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Veteran’s day essay



It’s said that “you don’t know unless you’ve done it”. In most cases this isn’t exactly one hundred percent right. An example would be a painful and destructive marriage. Though this essay will not have reached print by the time Veteran’s Day is through, the sentiment remains. The life of a warrior is a unique one. Since I can only speak for myself, or relate stories told me first hand that is what I’ll do here. I’ll share three stories, quickly, and they each encompass what it really means to the individual warrior to be that warrior.
I was on Air Alert for the Marines when the Rwandan genocide happened. Air Alert Marines are the ones that go on the moment’s notice to wherever in the world the President says to go. Mr. Clinton was my CIC, and he said to stop the genocide. I had one last hot meal on base and was to report to the battalion HQ. On the TV there was news of the happenings in this small African nation. I was a little scared after I was told I was leaving. Then a funny thing happened while I was watching the TV. I got mad. Really mad. The echoes of the phrase “Never again” and flashes of films like the “Killing Fields” and “Schindler’s list” came to the fore. I thought to myself, “This is why I joined”. And I said so to my Mom, during our brief phone call. She was crying, of course, and cursed Clinton from here to there. I told her that I was not her child anymore, but a warrior. I had made a promise to defend the People wherever they may be oppressed. If that freedom meant I’d lose a limb or my life that was a sacrifice I was very willing to give. On the tarmac at Cherry Point, fully loaded down with war gear, we were recalled at the last minute. We would not be going in. We would not be stopping the slaughter of these people. Again, I got mad. That was precisely the reason many of us had joined this particular branch of the service! That is a decision he regrets to this day, so I hear.
After 911 I sought to rejoin. My old contract had expired and I hadn’t been recalled to active duty. Thinking aloud at work over my decision my co-workers asked me why? You have a job, and a family, and a place… why? Why would I go halfway around the world to fight for a cause not of my own, risking my life in the process. My answer, as it always tends to be, was simple:
“So they won’t have to.”
Finally, my uncle was a machine gunner in Vietnam. I never really asked him much about it, and he doesn’t speak of it. None of the friends he made, nothing of his exploits. He doesn’t like to revisit those days, and no one pushes him to. After decades he went to D.C. to the wall. He found the names, found the panels, and we left him alone. Standing at a distance, he broke down. He lost it right then and there. On the ride back I’d asked if he was ok. His response was, “No Robert, but they are now.”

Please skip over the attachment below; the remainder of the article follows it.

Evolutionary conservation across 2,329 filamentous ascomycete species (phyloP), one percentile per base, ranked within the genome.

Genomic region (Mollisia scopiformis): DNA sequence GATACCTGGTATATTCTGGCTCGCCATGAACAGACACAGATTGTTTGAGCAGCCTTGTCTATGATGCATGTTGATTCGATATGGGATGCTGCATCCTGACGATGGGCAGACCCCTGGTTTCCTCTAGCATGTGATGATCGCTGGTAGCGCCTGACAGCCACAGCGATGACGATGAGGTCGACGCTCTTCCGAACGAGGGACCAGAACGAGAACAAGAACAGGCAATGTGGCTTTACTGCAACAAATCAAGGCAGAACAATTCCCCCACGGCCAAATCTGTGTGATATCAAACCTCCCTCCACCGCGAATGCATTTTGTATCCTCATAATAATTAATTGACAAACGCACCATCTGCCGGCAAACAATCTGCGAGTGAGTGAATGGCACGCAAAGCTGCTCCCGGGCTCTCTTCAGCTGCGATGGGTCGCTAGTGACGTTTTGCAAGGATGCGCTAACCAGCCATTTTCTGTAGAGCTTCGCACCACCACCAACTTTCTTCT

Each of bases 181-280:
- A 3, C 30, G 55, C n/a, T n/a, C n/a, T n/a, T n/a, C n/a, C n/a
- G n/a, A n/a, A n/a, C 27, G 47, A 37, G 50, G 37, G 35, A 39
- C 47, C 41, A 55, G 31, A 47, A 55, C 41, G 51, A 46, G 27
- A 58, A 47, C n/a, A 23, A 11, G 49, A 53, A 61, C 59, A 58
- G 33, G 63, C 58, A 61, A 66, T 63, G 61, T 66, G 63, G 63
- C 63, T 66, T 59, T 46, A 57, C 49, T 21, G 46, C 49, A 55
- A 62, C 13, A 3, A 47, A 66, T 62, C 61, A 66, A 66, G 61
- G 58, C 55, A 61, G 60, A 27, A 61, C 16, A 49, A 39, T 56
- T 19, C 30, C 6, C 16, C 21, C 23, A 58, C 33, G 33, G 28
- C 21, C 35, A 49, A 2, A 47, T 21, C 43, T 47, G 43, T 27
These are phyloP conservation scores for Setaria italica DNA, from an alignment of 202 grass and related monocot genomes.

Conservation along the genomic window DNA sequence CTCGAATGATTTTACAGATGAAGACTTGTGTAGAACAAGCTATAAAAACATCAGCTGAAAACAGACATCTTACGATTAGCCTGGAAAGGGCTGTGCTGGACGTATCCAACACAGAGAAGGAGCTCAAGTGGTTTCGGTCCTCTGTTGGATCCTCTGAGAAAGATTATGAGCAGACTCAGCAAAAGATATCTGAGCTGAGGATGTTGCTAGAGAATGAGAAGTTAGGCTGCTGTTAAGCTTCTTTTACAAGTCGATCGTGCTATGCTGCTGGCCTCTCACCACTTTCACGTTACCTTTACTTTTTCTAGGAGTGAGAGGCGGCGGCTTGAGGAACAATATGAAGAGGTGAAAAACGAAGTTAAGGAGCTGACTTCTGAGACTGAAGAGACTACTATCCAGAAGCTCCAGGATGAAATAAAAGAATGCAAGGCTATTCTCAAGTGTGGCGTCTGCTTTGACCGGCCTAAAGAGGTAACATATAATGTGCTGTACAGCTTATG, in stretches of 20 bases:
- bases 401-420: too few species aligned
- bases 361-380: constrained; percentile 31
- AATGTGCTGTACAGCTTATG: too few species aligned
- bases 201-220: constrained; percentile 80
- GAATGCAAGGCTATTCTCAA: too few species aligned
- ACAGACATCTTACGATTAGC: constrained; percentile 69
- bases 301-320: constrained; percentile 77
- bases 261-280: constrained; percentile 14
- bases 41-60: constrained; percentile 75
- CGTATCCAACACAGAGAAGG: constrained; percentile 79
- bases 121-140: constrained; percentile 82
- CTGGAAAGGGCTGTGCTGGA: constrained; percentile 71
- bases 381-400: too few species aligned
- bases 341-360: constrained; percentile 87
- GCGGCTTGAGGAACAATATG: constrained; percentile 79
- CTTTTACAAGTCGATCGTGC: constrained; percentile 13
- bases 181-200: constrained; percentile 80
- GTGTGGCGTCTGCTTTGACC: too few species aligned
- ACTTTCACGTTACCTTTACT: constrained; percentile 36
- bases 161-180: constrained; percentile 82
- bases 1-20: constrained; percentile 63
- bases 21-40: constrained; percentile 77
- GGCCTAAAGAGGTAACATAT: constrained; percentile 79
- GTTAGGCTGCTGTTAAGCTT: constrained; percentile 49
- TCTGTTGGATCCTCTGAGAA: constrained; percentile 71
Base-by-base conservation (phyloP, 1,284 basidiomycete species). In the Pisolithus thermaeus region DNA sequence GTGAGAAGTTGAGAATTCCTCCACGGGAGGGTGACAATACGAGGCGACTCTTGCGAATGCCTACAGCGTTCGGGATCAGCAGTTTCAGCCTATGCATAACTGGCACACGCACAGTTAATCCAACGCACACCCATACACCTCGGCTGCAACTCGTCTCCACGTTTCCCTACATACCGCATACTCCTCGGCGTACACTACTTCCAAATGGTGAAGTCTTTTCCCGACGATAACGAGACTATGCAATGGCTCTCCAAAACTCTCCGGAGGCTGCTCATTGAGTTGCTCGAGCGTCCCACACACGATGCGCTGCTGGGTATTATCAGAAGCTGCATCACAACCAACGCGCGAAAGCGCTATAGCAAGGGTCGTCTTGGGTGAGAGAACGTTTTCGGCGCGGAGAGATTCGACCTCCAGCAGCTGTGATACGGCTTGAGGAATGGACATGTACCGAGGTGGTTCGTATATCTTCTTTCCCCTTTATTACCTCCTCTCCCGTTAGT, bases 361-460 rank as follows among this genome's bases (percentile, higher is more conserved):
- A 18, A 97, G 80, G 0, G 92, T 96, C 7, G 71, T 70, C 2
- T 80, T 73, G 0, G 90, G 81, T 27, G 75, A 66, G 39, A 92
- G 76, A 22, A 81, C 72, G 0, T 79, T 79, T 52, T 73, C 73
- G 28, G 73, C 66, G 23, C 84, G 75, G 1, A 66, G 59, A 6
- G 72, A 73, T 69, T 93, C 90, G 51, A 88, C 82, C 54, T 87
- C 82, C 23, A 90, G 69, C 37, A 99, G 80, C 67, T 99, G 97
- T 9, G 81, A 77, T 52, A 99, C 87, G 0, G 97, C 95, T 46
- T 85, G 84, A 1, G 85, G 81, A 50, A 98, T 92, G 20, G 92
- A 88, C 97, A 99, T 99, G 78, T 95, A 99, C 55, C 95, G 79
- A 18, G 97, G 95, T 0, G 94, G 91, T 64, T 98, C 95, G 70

I suppose the basic premise of it all is the weight of the burden the men and women bear for you and me. It can never truly be described and done justice to. No words can befit the entirety of it all. No amount of college money can assuage, no amount of flags, or apple pie, or parades, or any of the things one would consider to be patriotic. The most one can do, if one truly loves the warriors that guard us, is to earn the honor. Earn that which they’ve sacrificed for. And so, dearest reader, live that life! Say a quick thanks to the skinny wrinkled old man wearing the Vietnam vet baseball cap. Because that old man was once a strong, hard, young one who never got a thanks, but had been through literal Hell. Exalt in that which you’ve been granted because it was not free. It was earned, and so you must follow through on the life. You must live for them.
So be honorable, as they were,
Live with courage, because none of us, regardless of our race, creed, or religion, come from fearful people.
Be strong when all others around you falter, because they were.
Live with integrity because, in the end, your word is all you have.
And finally, Lead by example, because that is what they did.
So I say thank you to my Grampa, Dad, two uncles, my friends, my cousins, and all the others that I don’t personally know, “Thank you”.



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Comments

The following comments are for "Veterans' day piece for the local paper"
by Robert Walker

Amen Robert!
Amen Robert...wonderful piece. My brother and Husband fought in WW2. My husband...like yourself...was a proud Marine also and were true representations of "The Greatest Generation!"

I have written several collections for the American Legion, which are posted in the archives.
God Bless our service men whichever generation they are!

BeA



( Posted by: Beatrice Boyle [Member] On: November 13, 2009 )





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